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estate plan for childAs parents, we all hope and pray that our children will grow up to be good people and productive members of society. And for the vast majority of us, that is exactly what happens.

But what happens if you have a child that is influenced by peer pressure to try drugs or falls into the wrong group of friends? Or maybe your child makes it through high school and college without any issues, but then marries someone who doesn’t share your values or steers him or her down the wrong path?

How do you create an estate plan for a child that may have personal, legal or other issues that you may not even be aware of?

Don’t Ignore the Issue… It Won’t Go Away

The first thing you need to know is that you should, under no circumstances, ignore the issue.

Many people put off their estate planning to let things “calm down”. They believe, incorrectly, that if they don’t prepare their estate plan, that they can keep their beneficiaries from getting their money.

In reality, the opposite is true. Under North Carolina’s intestacy rules, your children may inherit a portion of your estate, even if you are still married when you pass away.

So by failing to plan, you may actually be planning to give money outright to the people who you least want having free access to funds.

This could be true even if the majority of your estate is tied to life insurance. Many people make their spouse the primary beneficiary of their life insurance policy, and make their children the contingent beneficiaries.

Under that scenario, if something happens to both you and your spouse, your children could receive a sizeable inheritance when they turned 18, and you would have no way to control what happened to that money or how it was distributed to your kids.

Obviously, this is not the scenario that most people envision or would knowingly plan for.

Before we discuss how you may want to plan in these situations, let’s briefly touch on what type of legal or personal issues your children or beneficiaries may encounter that would require special planning.

What Legal Issues Might You Want to Plan for?

There are a number of various legal or personal issues that you may want to plan for. Here are just a few:

  • Substance Abuse Issues
  • Criminal Activity
  • Legal Troubles, including divorce
  • Joining a “cult” (laughable and rare, but yes, it does happen)
  • Spendthrift Issues (difficulty managing money)
  • Credit Problems
  • Protection from their spouse
  • Special Needs Planning

In each of these situations, there is a valid reason to withhold access to and control over funds from your beneficiary. The question becomes, how do you do that?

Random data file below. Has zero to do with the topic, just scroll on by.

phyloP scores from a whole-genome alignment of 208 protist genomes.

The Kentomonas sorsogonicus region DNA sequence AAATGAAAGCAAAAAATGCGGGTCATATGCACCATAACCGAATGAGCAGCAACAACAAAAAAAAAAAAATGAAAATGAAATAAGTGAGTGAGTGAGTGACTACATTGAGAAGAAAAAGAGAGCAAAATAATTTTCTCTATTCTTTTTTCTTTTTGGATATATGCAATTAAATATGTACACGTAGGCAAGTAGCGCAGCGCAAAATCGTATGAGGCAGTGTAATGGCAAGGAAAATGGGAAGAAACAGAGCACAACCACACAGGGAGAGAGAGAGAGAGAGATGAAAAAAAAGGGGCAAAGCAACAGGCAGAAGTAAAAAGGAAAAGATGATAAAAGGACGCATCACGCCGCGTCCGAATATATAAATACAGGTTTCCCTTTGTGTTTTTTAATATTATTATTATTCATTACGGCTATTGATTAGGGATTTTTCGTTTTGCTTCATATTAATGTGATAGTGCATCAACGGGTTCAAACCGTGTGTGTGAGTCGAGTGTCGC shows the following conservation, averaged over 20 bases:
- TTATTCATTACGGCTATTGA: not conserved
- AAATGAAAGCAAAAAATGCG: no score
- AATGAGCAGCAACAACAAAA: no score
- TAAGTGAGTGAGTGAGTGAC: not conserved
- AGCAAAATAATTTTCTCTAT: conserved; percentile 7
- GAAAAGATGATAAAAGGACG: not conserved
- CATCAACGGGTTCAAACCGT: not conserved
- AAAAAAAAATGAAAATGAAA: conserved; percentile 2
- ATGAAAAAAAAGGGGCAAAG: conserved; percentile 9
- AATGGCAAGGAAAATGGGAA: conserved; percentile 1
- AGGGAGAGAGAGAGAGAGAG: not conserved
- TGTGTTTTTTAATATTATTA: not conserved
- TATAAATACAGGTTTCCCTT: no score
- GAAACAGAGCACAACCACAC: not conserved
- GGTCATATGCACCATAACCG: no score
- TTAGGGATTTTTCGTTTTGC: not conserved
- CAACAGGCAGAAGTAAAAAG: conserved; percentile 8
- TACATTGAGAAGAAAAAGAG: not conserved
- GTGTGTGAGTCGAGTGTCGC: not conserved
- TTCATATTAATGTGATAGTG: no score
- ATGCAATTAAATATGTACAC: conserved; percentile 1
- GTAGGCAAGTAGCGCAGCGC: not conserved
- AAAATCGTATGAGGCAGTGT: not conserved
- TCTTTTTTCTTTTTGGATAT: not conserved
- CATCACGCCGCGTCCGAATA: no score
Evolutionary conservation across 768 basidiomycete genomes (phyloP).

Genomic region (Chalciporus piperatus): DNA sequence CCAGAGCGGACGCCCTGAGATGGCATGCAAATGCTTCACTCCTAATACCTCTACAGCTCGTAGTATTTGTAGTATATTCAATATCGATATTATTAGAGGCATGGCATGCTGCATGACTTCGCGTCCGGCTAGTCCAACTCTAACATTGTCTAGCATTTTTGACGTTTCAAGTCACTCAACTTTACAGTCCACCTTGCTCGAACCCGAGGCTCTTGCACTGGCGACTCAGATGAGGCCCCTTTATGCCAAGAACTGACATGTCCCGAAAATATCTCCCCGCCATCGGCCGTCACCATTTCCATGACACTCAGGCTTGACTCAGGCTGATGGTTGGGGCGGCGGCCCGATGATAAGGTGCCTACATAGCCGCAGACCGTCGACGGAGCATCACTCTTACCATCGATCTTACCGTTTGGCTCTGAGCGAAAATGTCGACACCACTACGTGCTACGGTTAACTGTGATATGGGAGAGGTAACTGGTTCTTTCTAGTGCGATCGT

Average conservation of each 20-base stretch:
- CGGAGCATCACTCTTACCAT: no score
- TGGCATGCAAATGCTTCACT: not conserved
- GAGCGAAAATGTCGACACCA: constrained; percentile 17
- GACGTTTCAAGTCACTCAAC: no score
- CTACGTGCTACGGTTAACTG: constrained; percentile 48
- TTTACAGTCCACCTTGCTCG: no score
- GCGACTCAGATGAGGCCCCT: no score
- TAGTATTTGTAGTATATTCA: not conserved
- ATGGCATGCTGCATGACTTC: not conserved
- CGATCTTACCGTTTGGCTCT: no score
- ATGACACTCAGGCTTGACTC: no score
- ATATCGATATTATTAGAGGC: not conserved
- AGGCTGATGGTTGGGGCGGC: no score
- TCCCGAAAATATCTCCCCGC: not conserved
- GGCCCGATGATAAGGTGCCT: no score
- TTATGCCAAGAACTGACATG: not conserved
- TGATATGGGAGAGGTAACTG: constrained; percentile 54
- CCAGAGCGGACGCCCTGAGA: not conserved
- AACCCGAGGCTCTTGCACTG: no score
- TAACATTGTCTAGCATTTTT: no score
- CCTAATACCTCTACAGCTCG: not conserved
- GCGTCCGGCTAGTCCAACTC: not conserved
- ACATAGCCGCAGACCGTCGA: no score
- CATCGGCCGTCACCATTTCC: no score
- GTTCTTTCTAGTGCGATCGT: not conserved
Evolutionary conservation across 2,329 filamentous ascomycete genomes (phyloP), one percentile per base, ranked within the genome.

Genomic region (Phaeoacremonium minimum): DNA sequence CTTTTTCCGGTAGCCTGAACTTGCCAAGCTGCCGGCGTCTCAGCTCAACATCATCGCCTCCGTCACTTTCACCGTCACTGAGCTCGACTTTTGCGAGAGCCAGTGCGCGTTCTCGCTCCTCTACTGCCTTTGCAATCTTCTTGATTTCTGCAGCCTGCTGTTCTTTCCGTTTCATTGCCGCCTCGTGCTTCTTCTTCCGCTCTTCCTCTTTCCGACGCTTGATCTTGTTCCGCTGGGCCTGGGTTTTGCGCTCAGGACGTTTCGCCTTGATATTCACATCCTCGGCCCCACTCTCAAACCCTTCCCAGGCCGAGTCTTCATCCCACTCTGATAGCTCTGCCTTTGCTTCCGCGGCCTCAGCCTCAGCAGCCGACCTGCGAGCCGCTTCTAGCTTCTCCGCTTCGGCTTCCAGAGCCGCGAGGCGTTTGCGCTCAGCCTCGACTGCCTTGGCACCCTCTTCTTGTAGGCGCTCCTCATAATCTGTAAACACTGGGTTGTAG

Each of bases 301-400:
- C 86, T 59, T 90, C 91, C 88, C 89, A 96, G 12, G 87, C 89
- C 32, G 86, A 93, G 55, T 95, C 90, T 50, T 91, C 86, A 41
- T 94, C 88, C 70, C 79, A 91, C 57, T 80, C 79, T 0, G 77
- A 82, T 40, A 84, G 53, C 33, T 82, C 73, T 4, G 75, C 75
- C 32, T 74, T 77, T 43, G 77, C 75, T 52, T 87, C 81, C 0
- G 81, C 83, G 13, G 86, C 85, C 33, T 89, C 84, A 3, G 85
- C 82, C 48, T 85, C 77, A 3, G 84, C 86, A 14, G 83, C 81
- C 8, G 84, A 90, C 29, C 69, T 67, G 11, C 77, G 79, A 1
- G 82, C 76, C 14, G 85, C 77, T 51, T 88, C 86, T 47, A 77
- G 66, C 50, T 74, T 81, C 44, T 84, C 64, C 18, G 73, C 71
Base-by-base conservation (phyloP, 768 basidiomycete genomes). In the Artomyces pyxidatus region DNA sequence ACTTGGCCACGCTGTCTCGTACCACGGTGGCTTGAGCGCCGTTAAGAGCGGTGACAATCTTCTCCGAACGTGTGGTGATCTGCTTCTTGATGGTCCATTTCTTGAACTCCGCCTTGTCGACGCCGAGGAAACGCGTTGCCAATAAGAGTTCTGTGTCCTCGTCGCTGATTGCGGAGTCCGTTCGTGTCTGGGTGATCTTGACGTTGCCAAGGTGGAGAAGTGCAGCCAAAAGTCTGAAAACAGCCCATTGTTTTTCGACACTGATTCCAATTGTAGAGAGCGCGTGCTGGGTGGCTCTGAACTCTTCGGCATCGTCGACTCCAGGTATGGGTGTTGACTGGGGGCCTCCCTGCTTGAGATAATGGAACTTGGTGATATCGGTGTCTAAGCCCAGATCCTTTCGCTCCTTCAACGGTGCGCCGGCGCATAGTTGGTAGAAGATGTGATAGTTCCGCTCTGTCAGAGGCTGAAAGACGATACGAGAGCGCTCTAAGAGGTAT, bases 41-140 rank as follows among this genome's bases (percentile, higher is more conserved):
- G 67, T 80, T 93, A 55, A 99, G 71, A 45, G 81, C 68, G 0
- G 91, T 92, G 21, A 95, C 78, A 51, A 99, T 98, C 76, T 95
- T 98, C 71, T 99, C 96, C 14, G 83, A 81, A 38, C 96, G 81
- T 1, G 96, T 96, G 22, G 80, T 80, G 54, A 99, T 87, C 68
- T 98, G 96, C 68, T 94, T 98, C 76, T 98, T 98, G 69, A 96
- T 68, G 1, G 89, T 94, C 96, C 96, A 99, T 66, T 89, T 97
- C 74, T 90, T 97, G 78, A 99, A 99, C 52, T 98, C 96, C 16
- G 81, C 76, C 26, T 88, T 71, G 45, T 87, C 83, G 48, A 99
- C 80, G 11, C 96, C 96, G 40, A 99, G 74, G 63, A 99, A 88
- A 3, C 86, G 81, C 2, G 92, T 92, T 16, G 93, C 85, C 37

Estate Planning Options to Control Access to Funds

The most common method used to control access to funds is by using a trust. You can prepare a testamentary trust (which is created when you die, through your will), or you can draft an inter vivos trust while you are living that would control how your assets are passed on to your beneficiaries.

Since many of us will never know if or when our children may get into personal or legal trouble that would require us to limit their access to or control over funds, drafting a trust that is flexible on these issues is a helpful planning option.

There are two ways to limit your child’s access to or control over funds, should this become necessary.

#1 Appoint an Independent Trustee

First, you will want to appoint an independent trustee to manage the funds for your child. If you have more than one child, you can provide that a separate trust is set up for each child at a certain age. This is a common estate planning technique, and you can give the trustee guidance on how you want the funds to be distributed.

In other words, you can tell the trustee to distribute the funds to your children liberally, or you can ask that they be more conservative. The sky is the limit on what you can do.

#2 Use Blocking Language to Keep Your Child From Becoming Trustee in Certain Situations

Second, you can dictate when and how your child may take over and become either a co-trustee or the sole trustee of their own trust. This is where the planning really comes in handy. If you have serious concerns about your child, you can simply direct that an independent trustee will manage your child’s money for the rest of their life.

However, most parents want, at some point, to transfer control over the money in the trust to their child directly. They can say that the child will become co-trustee at a certain age, and sole trustee several years after that.

At The Hart Law Firm, we give our client’s the option to include “blocking” language in the trust. This is language that would prevent a child from becoming trustee if they have one of the issues mentioned above.

So for example, if your child is bad at managing money, is going through a divorce, has joined a cult or has a drug problem, then they can be “blocked” from becoming the trustee of their own trust, and the trustee can withhold distributions. Once the child resolves those issues, and the trustee is comfortable that they have, then the child can assume their duties as trustee of their own trust.

This is a great option to protect a child from themselves, while at the same time making sure that their financial needs are taken care of if and when necessary.

Need to Set Up a Trust For Your Children?

At The Hart Law Firm, estate planning lawyer James Hart can work with you to ensure your trust is drafted the way you want so that when an estate plan is necessary, your wishes are carried out.

Feel free to call our office at (919) 460-5422 to set up a free wealth planning session ($350 value) to go over your options and answer any questions you may have. You may also fill our this simple form on our contact page.